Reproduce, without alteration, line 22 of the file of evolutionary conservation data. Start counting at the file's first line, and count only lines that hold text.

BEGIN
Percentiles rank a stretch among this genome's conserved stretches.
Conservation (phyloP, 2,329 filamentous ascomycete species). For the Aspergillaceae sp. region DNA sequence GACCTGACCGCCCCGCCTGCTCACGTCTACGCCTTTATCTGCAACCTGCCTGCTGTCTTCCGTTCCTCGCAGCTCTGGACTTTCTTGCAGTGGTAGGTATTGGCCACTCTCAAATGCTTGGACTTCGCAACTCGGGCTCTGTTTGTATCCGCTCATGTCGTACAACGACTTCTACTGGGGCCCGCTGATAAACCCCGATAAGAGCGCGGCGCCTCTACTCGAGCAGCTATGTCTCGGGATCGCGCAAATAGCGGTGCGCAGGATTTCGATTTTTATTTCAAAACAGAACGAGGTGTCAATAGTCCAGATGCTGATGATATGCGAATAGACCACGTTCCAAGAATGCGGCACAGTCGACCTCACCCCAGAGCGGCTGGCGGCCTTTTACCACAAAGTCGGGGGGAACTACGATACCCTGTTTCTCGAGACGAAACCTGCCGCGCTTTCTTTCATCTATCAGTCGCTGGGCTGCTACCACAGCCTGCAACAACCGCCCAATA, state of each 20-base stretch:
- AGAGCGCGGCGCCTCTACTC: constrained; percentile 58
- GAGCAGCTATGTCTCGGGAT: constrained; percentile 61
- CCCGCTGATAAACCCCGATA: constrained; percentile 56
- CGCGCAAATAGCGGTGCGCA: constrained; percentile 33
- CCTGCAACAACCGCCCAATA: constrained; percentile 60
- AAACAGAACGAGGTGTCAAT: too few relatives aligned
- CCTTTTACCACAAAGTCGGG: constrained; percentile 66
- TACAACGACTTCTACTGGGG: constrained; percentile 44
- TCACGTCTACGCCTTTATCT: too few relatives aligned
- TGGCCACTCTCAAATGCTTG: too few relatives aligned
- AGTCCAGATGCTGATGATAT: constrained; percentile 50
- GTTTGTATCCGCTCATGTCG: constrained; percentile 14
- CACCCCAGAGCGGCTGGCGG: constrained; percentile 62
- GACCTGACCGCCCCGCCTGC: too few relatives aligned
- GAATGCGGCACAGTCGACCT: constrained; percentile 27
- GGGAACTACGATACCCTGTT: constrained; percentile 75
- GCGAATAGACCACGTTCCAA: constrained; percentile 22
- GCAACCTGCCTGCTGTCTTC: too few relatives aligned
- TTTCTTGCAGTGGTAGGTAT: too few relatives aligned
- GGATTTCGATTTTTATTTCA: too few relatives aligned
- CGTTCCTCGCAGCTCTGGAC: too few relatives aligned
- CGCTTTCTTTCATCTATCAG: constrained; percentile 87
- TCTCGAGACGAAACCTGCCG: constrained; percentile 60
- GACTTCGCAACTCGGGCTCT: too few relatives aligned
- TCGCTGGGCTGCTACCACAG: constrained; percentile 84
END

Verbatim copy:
- GGATTTCGATTTTTATTTCA: too few relatives aligned